Our first married Thanksgiving, Nathan and I decided to host the holiday dinner at our house. It was a somewhat daunting task, but it turned out wonderful and we had a blast doing it. I guess it may have become a tradition, because we hosted it again our second year of marriage which was this past Thanksgiving (which also turned out well, even if a bit more eventful with the marshmallow fire on the sweet potatoes!).
Nathan’s company gives out turkeys for Christmas and so we had yet another turkey in the freezer that I decided we should use last weekend before it went past it’s prime. Call us silly, but we are a little ridiculous when it comes to deciding if something should be eaten or not; Nathan is in the habit of throwing out perfectly good items from the refrigerator without even looking at the date or knowing when it was opened. I will not use something past the date. I don’t care if the particular item is supposed to be fine longer than that, I’m not going to risk it. Also, if cheese gets moldy, we don’t just cut off the bad part and continue using the rest like many people do; it all goes in the trash. We are not wasteful people, just very squeamish about such things. Anyways, I said all that to say that I didn’t know how long the turkey would last in the freezer so I decided to use it just because (it was small, so we decided not to serve it to company so we could use the leftovers another way).
So Friday night I sweet-talked Nathan into cleaning the turkey for me (actually, I just asked…he’s awesome about helping me with most everything) because there are few things more disgusting to me than cleaning a nasty bird and grabbing the neck and giblets out of the inside of the thing. See, I’m not a real chef. As if you were wondering.
I always have him clean the thawed bird in very cold sea salt water a few times changing the water each time (like Grandma taught me), and then let it soak for about an hour or so. I told someone the other day that I have never used a brine in any recipe, but I take that back. I suppose this simple salt water solution is considered a brine. After it has finished soaking, he rinses the bird one last time and I let it air dry a few minutes before prepping it.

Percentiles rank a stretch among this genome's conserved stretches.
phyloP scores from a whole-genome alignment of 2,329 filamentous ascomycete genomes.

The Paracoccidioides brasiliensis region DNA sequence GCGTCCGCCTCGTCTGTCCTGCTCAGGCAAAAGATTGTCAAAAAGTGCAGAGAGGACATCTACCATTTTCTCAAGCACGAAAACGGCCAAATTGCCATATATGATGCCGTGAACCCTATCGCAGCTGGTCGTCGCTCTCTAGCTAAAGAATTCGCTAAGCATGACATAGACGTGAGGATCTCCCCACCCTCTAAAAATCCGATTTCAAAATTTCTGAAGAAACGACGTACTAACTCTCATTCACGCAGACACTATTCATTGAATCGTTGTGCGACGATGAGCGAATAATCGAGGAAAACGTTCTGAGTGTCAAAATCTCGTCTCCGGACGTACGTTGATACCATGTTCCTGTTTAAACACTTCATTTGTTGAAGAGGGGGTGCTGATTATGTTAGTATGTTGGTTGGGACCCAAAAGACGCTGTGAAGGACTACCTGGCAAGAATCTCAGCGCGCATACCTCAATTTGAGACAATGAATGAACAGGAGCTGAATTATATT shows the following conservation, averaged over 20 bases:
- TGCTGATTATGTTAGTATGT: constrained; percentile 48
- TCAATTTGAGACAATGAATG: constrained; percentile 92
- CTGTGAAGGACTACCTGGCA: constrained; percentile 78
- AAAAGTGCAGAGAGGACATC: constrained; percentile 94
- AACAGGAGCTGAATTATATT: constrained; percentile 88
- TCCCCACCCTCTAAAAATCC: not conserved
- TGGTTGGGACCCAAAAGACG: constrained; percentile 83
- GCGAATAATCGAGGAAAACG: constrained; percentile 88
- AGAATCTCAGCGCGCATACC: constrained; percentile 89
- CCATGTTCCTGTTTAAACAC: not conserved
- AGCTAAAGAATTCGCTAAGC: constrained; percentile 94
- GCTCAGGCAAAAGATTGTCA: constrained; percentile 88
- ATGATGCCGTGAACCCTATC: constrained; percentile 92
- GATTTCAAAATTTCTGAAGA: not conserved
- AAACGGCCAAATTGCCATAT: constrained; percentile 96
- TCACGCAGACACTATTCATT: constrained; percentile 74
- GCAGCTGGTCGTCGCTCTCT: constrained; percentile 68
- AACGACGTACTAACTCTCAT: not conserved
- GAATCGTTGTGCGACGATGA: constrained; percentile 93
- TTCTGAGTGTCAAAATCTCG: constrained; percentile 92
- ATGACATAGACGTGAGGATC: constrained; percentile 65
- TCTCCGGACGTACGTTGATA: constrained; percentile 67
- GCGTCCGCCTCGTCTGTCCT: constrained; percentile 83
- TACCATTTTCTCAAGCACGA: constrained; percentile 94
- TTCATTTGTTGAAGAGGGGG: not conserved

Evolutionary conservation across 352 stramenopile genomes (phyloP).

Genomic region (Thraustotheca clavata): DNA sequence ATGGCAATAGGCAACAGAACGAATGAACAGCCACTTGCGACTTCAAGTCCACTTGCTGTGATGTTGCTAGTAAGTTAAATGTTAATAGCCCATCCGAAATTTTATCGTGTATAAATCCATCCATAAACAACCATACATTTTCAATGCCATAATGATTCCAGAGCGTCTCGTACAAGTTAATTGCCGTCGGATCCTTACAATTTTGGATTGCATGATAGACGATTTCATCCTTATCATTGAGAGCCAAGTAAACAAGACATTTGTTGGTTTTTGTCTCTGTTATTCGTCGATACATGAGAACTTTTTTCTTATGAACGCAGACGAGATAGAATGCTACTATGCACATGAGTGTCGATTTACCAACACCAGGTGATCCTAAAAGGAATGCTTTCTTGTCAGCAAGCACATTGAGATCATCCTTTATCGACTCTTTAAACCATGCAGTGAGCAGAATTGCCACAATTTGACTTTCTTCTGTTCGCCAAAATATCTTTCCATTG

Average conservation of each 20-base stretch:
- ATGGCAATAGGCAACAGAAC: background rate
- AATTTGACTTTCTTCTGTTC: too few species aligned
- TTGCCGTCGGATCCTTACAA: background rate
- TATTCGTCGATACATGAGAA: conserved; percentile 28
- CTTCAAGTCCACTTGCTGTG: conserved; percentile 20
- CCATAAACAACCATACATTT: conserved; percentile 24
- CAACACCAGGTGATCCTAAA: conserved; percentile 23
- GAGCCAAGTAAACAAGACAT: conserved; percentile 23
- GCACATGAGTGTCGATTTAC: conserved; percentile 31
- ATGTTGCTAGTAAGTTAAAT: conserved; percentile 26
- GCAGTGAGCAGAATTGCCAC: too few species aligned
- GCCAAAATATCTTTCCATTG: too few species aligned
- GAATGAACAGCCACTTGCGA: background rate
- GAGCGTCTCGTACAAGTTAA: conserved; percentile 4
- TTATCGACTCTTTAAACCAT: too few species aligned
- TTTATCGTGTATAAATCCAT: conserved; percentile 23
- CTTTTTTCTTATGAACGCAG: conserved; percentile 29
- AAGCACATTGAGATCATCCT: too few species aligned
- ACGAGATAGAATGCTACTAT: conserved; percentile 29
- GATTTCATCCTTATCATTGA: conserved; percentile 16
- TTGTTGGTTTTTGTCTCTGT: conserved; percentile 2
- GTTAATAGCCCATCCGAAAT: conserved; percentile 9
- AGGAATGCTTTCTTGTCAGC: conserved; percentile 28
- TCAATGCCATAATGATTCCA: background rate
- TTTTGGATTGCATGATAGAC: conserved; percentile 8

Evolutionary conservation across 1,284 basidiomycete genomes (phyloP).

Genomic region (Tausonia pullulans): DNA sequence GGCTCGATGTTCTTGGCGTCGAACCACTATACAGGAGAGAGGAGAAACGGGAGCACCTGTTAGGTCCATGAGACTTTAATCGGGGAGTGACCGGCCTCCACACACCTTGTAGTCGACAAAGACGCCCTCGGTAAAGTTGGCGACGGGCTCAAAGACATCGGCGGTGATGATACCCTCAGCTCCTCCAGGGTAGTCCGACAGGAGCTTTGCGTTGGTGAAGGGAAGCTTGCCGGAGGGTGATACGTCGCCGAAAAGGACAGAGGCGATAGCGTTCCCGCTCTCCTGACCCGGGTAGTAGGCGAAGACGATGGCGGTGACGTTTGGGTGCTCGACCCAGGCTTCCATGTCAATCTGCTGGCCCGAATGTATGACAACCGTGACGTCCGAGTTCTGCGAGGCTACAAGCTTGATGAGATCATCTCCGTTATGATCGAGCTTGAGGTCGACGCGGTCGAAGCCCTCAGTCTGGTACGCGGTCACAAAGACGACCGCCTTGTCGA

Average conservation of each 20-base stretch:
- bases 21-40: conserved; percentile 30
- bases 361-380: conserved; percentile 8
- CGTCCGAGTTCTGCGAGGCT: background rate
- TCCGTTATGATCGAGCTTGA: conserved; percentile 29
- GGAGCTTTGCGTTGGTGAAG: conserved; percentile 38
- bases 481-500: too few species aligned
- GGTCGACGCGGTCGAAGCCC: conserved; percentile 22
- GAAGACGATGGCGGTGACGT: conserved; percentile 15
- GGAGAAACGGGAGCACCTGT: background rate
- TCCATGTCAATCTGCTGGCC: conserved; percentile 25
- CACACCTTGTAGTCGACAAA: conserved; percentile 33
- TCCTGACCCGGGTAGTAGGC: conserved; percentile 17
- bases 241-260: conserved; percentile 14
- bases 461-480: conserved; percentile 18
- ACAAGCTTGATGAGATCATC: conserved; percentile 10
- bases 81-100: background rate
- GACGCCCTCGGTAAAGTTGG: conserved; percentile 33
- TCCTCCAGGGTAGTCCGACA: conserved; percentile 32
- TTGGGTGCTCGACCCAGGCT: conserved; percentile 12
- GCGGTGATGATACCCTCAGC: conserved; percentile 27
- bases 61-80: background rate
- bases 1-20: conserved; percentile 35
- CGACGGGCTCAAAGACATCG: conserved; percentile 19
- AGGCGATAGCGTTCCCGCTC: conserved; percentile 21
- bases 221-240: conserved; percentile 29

1 Reynolds oven bag
1 Tablespoon Flour
1 Turkey, well-cleaned and air-dried a few minutes
1 Orange, quartered with peel
10 Fresh Thyme Sprigs
3 Bay Leaves
½ cup Butter
1 cup Dark Brown Sugar, loosely-packed
1 cup Orange Juice
1 teaspoon Sage
1 teaspoon Paprika
½ teaspoon Pepper
Preheat the oven to 350. Put the flour in the oven bag and shake until bag is coated. Cut 6 slits in tope of oven bag as directed on box. Set aside.
In a small saucepan, melt butter. When melted, add sugar and stir until smooth. Add orange juice and bring to a boil. Stir in spices. Reduce heat and simmer 5 minutes. Divide glaze in half.
Pour one half of glaze over bird evenly. Close bag with a tie included with the oven bags. Make sure bag is tucked well into
Place turkey in the oven for one hour at 350. Reduce heat to 200 degrees. Roast turkey for 4-6 hours depending on the size of the bird. A meat thermometer inserted in the thigh must reach 180 degrees. Return oven temperature to 350, remove bird from oven, cut bag completely open,
tucking bag under the bird. Pour remaining glaze over turkey, return to oven and roast 30 minutes longer.
Remove turkey, cover tightly with foil and towel, allowing bird to “rest” 30 minutes. Carve and enjoy!
This is only the third turkey I’ve ever prepared, but I’m convinced that slow-roasting turkey in a bag is the only way to do it in the oven; the meat is unbelievably juicy and tender, plus if you’re stuffing the bird with aromatic fruit and herbs, the flavor is incredible!
It’s kind of funny to me because I’m one of those people who NEVER microwaves food under Saran wrap due to the known harmful effects of ingesting food that’s been warmed this way, but I will cook a turkey for hours in a plastic cooking bag. Hmmm… I’m thinking my logic is faulty, but I figure we only do this once or twice a year, so what can it hurt?
I should mention that the FDA urges people to roast their turkeys at no less than 325 degrees. I know, I know. I should heed that advice. But this is the way my grandma roasts her turkey every single year and has never had anyone get sick from it. And if you ask a lot of people, they will tell you that they slow-roast their turkeys because they are so much better! Plus, the hour at the beginning on 350 does much to kill any bacteria. So, now that you’ve not only decided that you will not try this recipe for fear of food poisoning, you’ve also come to the conclusion that reading this post was a waste of time since I don’t follow the FDA guidelines (just on this one particular detail!).
This was the first time I glazed my turkey and it was delicious. Opening up the bag at the end and pouring more glaze on created a nice, flavorful coating. It wasn’t quite as crispy as I had hoped, however it was delicious. And that part was experimental anyways.
I love trying new ideas and creating my own recipes, and this one was a definite success.
Next recipe post: a twist on an old-fashioned recipe for turkey leftovers!